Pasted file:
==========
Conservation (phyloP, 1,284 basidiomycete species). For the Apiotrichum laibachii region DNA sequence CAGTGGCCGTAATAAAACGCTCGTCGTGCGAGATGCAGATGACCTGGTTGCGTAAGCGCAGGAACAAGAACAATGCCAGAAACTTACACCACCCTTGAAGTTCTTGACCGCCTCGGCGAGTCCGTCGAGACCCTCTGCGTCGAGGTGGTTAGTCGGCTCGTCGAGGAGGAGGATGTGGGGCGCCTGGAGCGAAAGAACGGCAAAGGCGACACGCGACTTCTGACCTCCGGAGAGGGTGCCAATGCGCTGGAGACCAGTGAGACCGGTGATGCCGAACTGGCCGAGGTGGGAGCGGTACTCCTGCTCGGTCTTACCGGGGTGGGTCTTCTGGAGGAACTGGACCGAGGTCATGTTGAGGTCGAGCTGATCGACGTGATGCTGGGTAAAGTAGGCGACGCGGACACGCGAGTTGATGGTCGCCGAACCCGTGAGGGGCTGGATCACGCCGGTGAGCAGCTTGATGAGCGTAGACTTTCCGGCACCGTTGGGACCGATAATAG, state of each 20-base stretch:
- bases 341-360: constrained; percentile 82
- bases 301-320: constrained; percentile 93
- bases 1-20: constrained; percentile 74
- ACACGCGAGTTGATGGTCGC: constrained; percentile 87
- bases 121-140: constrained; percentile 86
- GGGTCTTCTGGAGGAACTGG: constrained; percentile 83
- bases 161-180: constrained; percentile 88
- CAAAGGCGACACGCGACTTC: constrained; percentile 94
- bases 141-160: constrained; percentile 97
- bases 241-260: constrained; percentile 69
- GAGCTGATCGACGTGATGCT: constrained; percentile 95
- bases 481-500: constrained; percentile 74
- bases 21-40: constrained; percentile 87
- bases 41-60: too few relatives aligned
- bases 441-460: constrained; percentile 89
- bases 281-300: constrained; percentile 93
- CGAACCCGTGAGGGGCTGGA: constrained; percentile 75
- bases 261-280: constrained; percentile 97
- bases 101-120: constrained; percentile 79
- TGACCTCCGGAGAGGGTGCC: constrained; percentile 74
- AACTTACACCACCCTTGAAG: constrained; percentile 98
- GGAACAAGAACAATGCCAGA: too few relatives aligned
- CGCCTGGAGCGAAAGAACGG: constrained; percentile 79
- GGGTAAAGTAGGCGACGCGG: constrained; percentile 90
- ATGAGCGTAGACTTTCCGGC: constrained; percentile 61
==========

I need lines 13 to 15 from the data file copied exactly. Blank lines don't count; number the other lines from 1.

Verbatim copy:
- bases 481-500: constrained; percentile 74
- bases 21-40: constrained; percentile 87
- bases 41-60: too few relatives aligned